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Determining Hardware capacity


The backbone of my network consists of a pair of 4507R with Sup-IV. My servers all connect to 4507s via the WS-X4548-GB-RJ45 line cards. From what I was reading, this is not the best choice of line card for connecting many high-bandwidth servers due to the 8:1 over subscription. I know the cards are becoming overwelmed at times and i'm looking for a way to quanify this.

What stats can I look at to proove that the line cards are becoming overwhelmed due to the servers trying to consume too much bandwidth?

Can I use the "Total Output Drops" counters? Is there some other kind of output I can use to quantify how these cards are performing? Thanks.

Hall of Fame Super Bronze

Re: Determining Hardware capacity


Re: Determining Hardware capacity

Hi Edison,

Is this the same CiscoView i can get via Cisco Works? I'm assuming so yes?

I don't see how this will show me like ASIC utilization or some measure of dropped packets due to ASIC saturation.

Hall of Fame Super Bronze

Re: Determining Hardware capacity

I don't have a 4500 switch available at this moment but according to the link I provided, it does cover a lot of information in regards to the switch.

Another link that can be useful is

Hall of Fame Super Silver

Re: Determining Hardware capacity


yes output drops in the 8 ports group is a clear sign of the oversubscription effect on WS-4548, but they don't count all of these drops.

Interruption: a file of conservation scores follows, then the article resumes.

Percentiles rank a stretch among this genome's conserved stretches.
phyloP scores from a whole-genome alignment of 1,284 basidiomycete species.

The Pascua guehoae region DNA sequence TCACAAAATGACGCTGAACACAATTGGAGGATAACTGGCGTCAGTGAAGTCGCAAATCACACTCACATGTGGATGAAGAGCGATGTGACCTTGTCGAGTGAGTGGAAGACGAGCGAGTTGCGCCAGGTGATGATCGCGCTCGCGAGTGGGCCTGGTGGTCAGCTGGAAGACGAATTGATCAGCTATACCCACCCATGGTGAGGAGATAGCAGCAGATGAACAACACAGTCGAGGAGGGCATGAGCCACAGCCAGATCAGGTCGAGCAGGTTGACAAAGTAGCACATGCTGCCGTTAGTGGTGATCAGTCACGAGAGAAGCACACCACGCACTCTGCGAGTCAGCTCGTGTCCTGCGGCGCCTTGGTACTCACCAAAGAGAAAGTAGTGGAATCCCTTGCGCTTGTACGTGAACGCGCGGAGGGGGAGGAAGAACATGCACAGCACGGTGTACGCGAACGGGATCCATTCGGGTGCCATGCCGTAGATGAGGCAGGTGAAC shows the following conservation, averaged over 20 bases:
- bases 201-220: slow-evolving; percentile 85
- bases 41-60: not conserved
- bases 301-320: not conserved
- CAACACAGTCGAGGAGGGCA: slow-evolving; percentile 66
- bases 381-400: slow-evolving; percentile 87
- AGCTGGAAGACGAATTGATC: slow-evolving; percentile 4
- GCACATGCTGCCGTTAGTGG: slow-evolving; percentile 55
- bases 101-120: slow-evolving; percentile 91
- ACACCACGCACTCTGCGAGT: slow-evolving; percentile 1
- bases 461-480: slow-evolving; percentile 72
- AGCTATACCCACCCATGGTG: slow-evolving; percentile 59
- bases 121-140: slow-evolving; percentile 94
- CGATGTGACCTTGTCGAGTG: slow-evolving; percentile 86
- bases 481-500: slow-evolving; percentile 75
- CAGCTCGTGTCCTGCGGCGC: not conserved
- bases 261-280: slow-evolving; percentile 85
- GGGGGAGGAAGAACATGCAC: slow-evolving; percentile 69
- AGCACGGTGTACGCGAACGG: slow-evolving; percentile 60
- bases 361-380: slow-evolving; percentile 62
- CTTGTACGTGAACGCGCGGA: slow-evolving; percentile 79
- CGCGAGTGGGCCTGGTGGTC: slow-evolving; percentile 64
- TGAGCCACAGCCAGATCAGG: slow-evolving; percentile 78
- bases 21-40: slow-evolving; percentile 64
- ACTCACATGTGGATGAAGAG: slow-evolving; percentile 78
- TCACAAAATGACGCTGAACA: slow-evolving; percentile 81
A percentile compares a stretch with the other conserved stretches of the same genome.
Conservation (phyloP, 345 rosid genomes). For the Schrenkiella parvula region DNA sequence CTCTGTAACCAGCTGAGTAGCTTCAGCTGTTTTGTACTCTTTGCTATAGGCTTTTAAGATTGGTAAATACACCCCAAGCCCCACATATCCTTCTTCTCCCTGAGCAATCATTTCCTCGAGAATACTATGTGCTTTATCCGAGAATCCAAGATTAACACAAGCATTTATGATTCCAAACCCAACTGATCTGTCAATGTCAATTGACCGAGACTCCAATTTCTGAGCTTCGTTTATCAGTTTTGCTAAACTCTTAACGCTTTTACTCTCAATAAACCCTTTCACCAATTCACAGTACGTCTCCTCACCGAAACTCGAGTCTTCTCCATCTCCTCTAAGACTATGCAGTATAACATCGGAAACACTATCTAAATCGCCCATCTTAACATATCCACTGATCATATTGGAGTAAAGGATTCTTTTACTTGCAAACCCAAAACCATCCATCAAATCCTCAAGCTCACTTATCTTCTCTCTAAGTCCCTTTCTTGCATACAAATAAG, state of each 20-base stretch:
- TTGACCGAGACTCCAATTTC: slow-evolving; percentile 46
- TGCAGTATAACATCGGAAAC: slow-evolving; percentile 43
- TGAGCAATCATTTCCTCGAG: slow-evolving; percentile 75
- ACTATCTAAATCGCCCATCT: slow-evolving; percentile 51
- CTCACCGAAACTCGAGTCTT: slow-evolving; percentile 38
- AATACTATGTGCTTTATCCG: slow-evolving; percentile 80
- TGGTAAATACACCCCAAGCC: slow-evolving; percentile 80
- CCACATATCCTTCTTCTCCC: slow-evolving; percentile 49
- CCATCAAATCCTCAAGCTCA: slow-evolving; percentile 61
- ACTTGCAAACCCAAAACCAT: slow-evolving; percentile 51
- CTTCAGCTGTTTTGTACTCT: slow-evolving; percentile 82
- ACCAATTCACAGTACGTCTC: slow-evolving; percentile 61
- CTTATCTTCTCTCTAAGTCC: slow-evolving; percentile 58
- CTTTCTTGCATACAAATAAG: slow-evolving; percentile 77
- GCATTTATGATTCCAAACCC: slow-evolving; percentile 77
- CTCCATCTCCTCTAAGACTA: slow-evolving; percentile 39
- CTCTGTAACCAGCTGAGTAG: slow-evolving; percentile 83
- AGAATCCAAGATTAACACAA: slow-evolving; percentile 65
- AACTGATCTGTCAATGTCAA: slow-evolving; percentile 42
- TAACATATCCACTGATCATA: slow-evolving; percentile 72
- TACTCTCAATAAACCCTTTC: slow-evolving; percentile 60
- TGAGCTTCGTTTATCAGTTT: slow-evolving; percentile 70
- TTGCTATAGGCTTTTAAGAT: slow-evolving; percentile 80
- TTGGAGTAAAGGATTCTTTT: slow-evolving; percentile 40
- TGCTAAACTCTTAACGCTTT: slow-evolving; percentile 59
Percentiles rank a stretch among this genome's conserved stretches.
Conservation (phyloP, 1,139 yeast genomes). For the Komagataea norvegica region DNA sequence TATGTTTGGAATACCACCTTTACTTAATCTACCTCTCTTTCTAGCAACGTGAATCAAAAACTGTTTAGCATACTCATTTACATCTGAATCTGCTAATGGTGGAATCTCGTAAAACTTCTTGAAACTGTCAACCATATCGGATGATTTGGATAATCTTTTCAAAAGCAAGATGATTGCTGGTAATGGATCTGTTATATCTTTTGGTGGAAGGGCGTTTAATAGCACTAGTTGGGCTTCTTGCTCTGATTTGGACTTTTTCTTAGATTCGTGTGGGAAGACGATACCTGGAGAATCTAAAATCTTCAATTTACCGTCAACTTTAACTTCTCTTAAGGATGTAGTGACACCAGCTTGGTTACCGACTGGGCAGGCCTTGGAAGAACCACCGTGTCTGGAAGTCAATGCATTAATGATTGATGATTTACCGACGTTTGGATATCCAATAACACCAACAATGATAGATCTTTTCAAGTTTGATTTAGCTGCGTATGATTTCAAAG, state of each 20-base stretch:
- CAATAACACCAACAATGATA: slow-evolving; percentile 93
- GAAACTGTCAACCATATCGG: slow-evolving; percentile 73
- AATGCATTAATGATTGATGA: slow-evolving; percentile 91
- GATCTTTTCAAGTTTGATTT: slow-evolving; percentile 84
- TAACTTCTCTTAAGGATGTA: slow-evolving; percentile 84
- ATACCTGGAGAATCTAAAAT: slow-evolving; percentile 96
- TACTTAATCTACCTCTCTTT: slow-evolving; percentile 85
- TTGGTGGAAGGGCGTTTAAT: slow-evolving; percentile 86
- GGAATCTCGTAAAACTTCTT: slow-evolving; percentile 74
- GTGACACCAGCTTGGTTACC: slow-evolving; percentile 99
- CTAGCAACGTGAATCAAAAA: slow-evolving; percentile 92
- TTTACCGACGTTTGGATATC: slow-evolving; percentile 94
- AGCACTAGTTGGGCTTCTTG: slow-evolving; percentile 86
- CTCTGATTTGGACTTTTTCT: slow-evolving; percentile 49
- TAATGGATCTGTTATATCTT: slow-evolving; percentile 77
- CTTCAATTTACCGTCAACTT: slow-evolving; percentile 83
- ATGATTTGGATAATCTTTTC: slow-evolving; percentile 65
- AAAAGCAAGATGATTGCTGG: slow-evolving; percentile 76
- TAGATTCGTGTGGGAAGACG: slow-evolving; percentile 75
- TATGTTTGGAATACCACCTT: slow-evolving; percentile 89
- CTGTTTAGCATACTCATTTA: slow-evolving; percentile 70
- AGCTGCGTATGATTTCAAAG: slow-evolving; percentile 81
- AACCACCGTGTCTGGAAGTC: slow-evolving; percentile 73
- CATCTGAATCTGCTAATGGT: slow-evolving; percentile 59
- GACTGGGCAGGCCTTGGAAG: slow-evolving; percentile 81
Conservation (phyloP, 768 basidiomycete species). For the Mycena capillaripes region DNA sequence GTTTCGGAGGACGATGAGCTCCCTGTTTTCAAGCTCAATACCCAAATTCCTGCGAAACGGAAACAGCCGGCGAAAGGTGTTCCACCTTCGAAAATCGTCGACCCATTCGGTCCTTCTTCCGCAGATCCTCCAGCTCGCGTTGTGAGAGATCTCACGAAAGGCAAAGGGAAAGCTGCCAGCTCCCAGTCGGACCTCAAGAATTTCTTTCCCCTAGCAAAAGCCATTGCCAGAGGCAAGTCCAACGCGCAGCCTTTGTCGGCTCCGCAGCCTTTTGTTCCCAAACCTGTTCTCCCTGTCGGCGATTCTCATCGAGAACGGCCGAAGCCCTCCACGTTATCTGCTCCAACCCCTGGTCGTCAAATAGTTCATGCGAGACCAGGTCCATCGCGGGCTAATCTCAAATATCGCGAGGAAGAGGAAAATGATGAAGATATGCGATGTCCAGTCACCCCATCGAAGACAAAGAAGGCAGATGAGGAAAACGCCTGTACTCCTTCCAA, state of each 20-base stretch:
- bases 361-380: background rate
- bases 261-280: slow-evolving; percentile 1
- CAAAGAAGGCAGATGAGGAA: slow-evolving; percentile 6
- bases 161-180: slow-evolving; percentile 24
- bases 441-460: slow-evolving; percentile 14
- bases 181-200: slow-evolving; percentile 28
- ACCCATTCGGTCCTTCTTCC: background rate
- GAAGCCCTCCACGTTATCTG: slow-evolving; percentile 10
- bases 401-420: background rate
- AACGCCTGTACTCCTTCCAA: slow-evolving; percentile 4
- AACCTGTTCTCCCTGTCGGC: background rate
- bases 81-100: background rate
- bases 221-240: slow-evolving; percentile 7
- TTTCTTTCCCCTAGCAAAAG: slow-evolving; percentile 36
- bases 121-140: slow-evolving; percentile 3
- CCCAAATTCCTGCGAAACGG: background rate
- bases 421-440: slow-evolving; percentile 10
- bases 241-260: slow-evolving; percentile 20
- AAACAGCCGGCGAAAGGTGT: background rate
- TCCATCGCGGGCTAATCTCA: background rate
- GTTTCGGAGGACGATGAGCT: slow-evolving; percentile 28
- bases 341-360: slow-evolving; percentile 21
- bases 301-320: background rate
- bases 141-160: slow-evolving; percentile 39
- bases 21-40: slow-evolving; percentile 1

It should be enough to demonstrate the problem but it doesn't provide a precise measure of how many frames are dropped.

For us it was enough to demonstrate to management that these linecards are not good in modern GE server farms

see also the following document:

>>If the frames received on any group exceeds the bandwidth of 1 Gbps,       the device starts to drop the frames. These drops are not obvious as they are       dropped at the internal ASIC rather than the actual interfaces. This can lead       to slow throughput of packets across the device.

The Rx-No-Pkt-Buff does not depend on the total traffic rate. It       depends on the amount of the packets that are stored in the Rx FIFO buffer of       the module ASIC. The size of this buffer is only 16 KB. It is counted with       short bursty traffic flows when some packets fill this buffer. Thus,       Rx-No-Pkt-Buff on each port can be counted when the total traffic rate of this       ASIC port group exceeds 1 Gbps, since WS-X4548-GB-RJ45 is 8:1 oversubscribed       module.

Hope to help